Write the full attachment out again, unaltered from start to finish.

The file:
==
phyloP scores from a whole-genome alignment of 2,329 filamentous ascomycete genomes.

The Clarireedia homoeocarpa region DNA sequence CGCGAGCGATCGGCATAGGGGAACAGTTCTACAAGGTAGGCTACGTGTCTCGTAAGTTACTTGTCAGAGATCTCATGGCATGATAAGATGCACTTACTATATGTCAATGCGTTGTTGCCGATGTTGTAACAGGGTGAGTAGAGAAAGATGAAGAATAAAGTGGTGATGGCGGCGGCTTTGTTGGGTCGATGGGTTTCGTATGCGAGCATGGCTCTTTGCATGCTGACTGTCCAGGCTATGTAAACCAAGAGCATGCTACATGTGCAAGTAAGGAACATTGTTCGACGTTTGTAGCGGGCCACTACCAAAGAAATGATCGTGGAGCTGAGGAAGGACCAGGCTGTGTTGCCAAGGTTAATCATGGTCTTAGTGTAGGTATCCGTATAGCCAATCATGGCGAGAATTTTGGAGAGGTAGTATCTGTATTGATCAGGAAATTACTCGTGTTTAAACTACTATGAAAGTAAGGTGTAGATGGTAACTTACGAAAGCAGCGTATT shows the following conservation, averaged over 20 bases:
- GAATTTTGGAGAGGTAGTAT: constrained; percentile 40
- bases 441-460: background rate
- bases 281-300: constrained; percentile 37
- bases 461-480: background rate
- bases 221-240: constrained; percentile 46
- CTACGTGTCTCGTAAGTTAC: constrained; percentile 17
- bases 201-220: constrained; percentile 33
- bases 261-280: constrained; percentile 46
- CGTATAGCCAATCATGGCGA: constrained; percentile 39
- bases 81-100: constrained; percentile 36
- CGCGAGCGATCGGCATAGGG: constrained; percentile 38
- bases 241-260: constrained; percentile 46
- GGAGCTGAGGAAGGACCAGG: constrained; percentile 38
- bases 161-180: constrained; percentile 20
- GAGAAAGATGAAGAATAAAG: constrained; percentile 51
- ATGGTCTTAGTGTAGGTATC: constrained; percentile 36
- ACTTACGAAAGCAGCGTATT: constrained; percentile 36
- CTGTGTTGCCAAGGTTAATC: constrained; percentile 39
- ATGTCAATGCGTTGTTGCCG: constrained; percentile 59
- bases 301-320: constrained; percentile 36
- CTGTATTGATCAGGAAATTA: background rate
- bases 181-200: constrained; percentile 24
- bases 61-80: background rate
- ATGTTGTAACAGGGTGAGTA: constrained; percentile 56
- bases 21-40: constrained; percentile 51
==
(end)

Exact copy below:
phyloP scores from a whole-genome alignment of 2,329 filamentous ascomycete genomes.

The Clarireedia homoeocarpa region DNA sequence CGCGAGCGATCGGCATAGGGGAACAGTTCTACAAGGTAGGCTACGTGTCTCGTAAGTTACTTGTCAGAGATCTCATGGCATGATAAGATGCACTTACTATATGTCAATGCGTTGTTGCCGATGTTGTAACAGGGTGAGTAGAGAAAGATGAAGAATAAAGTGGTGATGGCGGCGGCTTTGTTGGGTCGATGGGTTTCGTATGCGAGCATGGCTCTTTGCATGCTGACTGTCCAGGCTATGTAAACCAAGAGCATGCTACATGTGCAAGTAAGGAACATTGTTCGACGTTTGTAGCGGGCCACTACCAAAGAAATGATCGTGGAGCTGAGGAAGGACCAGGCTGTGTTGCCAAGGTTAATCATGGTCTTAGTGTAGGTATCCGTATAGCCAATCATGGCGAGAATTTTGGAGAGGTAGTATCTGTATTGATCAGGAAATTACTCGTGTTTAAACTACTATGAAAGTAAGGTGTAGATGGTAACTTACGAAAGCAGCGTATT shows the following conservation, averaged over 20 bases:
- GAATTTTGGAGAGGTAGTAT: constrained; percentile 40
- bases 441-460: background rate
- bases 281-300: constrained; percentile 37
- bases 461-480: background rate
- bases 221-240: constrained; percentile 46
- CTACGTGTCTCGTAAGTTAC: constrained; percentile 17
- bases 201-220: constrained; percentile 33
- bases 261-280: constrained; percentile 46
- CGTATAGCCAATCATGGCGA: constrained; percentile 39
- bases 81-100: constrained; percentile 36
- CGCGAGCGATCGGCATAGGG: constrained; percentile 38
- bases 241-260: constrained; percentile 46
- GGAGCTGAGGAAGGACCAGG: constrained; percentile 38
- bases 161-180: constrained; percentile 20
- GAGAAAGATGAAGAATAAAG: constrained; percentile 51
- ATGGTCTTAGTGTAGGTATC: constrained; percentile 36
- ACTTACGAAAGCAGCGTATT: constrained; percentile 36
- CTGTGTTGCCAAGGTTAATC: constrained; percentile 39
- ATGTCAATGCGTTGTTGCCG: constrained; percentile 59
- bases 301-320: constrained; percentile 36
- CTGTATTGATCAGGAAATTA: background rate
- bases 181-200: constrained; percentile 24
- bases 61-80: background rate
- ATGTTGTAACAGGGTGAGTA: constrained; percentile 56
- bases 21-40: constrained; percentile 51